Too much icing – The bane of Portal 2


So yeah, I’m sure you’ve heard. Portal 2 has begun making its slow glorious trek into existence, speaking kind, enticing words and releasing ambrosia from its very pores. You may have noticed that a lot of people are clamouring wildly over its new concepts, its cooperative play, its FANCY NEW JUNGLE. And yeah, I’m one of those people, quite shamelessly, with only one glaring reservation.

Portal was a lovely game. It was the epitome of mainstream indie – fantastic puzzle and level design, clever visual design, and humour so black that it would put coal to shame, and this is precisely why we loved it; it was incredibly short and sweet. Portal 2 is promising co-op, a large elaborate story and levels that would baffle Escher himself. The things that exactly made Portal such a wonderful little game were things that never expected a sequel regardless of its quality, and all Portal 2 seems to be doing is trying to prove that you can’t have too much of a good thing.

Portal, was a great little solo concept with ideas that were incredibly endearing for the expanse of EXACTLY ONE GAME. Any further than this, and they’re destined to become spoilt and stale which would be a shame. The other day, I so wittily likened portal 2 to a cake with too much icing, I then instantaneously realised how clever this pun was and got cracking on this article, and things are starting to fall into place.

I think to really get a grasp of the issue here, we going to have to introduce our good friend the example. Super Smash Bros was an excellent micro concept – it was a fighting game, but it took the path of a progressive story mode with all the lovability of your favourite Nintendo characters, and a bunch of quirky enemies. About the time Brawl rolled around, I felt things had gone stale – the story mode had turned into a full blow platformer, the character list was nigh on incomprehensible, and it had downright robbed itself of the charm of the original. Portal, much like Smash Bros relied on a few simple ideas, and great execution, and when you start adding more and more concepts into the mix, it ends up like trying to assemble a house of cards in a tumble dryer – stable concepts deteriorate and lose sight of original visions and charms, quickly overshadowing any possible innovations.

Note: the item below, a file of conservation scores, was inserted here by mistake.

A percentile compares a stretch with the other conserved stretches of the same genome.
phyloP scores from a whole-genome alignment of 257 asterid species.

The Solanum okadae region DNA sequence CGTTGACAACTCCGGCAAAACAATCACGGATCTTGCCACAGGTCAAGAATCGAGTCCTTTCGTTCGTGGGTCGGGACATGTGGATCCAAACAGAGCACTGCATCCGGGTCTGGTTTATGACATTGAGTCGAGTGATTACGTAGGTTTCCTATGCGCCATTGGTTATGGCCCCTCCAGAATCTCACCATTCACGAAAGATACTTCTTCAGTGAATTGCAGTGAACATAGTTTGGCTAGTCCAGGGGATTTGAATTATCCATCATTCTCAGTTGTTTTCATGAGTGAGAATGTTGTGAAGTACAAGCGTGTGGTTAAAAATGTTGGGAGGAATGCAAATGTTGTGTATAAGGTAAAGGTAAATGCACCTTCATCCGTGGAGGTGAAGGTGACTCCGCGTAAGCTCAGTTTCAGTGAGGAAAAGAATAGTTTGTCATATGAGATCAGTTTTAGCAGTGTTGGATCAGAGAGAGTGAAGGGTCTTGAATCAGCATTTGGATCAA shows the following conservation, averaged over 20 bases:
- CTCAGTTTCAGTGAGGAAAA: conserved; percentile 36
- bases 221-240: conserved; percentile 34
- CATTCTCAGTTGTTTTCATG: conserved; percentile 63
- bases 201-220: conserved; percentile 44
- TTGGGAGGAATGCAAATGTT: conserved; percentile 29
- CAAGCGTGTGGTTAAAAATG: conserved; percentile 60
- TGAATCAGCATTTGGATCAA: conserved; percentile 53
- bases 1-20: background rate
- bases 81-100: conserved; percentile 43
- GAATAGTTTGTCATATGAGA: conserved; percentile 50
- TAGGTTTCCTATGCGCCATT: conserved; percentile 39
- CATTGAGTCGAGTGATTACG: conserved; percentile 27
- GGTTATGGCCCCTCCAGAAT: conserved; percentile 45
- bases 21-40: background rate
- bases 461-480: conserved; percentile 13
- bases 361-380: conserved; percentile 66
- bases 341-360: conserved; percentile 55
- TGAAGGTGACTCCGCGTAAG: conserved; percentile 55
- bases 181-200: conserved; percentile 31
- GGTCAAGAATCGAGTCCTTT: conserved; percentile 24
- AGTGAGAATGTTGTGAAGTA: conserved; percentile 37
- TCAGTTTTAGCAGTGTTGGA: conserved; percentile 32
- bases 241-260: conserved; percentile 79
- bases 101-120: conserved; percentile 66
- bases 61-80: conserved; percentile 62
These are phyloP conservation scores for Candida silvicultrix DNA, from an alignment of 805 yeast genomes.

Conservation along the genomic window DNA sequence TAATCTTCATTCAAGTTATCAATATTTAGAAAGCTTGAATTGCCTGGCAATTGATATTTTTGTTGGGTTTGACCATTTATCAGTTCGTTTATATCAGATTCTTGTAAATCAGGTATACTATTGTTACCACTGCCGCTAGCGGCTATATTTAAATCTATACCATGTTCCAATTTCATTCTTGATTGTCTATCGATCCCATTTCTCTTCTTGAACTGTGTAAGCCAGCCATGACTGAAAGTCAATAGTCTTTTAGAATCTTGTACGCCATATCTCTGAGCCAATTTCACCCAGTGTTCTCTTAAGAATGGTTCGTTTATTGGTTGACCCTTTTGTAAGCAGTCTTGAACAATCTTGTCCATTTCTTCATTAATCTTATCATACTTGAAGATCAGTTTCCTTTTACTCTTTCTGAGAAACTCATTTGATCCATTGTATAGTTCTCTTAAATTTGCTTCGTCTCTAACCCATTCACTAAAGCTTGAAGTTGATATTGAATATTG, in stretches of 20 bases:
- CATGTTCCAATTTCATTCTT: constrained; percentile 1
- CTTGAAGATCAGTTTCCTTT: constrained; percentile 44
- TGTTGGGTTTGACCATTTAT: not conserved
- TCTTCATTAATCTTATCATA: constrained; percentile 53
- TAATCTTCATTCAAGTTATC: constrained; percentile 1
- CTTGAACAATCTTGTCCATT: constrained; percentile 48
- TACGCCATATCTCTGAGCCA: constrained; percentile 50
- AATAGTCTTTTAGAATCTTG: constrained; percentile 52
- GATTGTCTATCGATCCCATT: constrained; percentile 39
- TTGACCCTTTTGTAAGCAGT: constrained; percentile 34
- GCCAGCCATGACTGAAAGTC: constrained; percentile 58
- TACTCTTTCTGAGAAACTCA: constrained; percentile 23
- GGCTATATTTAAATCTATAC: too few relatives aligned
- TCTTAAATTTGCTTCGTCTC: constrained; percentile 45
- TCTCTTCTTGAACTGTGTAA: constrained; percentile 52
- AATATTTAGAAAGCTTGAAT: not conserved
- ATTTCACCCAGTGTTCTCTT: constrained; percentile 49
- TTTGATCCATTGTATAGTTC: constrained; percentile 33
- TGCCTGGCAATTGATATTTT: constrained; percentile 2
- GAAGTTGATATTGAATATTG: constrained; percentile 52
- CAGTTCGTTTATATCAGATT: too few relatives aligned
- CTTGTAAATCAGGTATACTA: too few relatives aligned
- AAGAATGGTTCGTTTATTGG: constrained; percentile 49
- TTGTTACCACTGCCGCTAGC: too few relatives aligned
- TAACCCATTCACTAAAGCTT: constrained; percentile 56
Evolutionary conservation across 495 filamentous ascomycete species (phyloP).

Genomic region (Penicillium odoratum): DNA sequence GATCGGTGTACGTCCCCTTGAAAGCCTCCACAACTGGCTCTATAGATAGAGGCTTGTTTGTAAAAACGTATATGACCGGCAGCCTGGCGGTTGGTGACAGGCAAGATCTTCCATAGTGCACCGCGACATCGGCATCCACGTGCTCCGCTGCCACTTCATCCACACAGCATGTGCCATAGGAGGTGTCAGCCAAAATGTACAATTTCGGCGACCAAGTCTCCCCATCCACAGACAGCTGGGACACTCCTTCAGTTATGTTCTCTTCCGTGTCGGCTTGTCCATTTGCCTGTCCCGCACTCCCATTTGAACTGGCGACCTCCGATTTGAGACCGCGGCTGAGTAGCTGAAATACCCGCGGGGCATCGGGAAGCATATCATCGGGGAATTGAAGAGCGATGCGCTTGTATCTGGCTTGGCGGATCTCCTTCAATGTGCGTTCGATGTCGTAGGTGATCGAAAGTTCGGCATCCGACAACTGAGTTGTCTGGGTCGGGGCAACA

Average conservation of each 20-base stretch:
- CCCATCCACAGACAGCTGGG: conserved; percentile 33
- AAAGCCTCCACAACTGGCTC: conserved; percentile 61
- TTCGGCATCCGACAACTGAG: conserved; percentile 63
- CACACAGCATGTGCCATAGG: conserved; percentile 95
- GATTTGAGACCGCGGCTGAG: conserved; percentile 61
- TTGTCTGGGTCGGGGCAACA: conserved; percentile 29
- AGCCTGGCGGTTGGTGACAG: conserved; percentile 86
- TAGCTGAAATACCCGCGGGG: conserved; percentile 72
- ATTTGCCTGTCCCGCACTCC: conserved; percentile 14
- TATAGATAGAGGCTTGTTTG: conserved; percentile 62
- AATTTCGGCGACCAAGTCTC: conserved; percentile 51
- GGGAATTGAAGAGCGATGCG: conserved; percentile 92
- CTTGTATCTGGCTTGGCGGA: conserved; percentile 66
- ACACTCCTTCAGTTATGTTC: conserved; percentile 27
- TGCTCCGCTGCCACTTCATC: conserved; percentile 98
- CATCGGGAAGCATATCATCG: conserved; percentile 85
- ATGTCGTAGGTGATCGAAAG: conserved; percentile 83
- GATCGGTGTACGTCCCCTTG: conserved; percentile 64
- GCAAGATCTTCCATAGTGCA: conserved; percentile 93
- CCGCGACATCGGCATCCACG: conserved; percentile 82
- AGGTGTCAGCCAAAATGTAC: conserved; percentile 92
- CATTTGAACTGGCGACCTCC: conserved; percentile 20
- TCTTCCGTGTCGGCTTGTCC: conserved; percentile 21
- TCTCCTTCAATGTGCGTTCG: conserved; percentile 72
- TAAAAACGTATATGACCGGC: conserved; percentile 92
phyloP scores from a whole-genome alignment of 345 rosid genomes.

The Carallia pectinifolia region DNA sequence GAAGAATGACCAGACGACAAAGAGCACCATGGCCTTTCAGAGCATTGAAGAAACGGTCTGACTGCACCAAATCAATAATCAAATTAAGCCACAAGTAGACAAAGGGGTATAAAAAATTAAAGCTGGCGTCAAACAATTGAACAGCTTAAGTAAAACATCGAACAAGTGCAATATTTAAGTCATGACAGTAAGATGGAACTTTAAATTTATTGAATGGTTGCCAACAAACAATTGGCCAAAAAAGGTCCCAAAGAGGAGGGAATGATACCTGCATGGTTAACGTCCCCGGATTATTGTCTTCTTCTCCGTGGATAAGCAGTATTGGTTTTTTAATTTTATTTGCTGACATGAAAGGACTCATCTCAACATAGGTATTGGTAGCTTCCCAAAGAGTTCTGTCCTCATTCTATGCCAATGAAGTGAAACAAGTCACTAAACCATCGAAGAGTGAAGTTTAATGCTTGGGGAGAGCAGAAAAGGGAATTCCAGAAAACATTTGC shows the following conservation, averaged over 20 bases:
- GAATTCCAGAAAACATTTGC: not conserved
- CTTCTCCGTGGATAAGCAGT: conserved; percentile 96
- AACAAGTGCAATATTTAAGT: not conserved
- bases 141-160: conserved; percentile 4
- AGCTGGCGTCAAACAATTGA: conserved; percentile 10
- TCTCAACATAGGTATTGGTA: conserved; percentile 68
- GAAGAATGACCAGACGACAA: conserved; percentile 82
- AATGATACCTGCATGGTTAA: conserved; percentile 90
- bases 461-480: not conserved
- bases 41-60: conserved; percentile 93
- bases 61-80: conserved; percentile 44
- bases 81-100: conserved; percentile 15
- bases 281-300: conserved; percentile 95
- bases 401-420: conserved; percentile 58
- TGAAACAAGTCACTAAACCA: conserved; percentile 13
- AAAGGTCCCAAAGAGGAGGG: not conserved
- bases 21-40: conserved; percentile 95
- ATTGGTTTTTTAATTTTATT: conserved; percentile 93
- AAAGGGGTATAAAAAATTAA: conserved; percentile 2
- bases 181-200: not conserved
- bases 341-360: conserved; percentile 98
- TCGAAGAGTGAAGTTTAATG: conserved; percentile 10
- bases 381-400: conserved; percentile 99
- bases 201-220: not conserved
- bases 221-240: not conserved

I have no doubt that Portal 2 will be good, in fact Gabe Newell himself boldly proclaimed that it will be their best game ever. Deus Ex invisible war was good except for the fact that it had the shining expectations of Deus Ex stamped all over it, and I feel that portal will go the same way. It will live up to its master’s expectations, but it will never quite fill the unique imprint the original left in the market all those years ago. It just simple can’t.

Miles Newton – Holiday Aficionado


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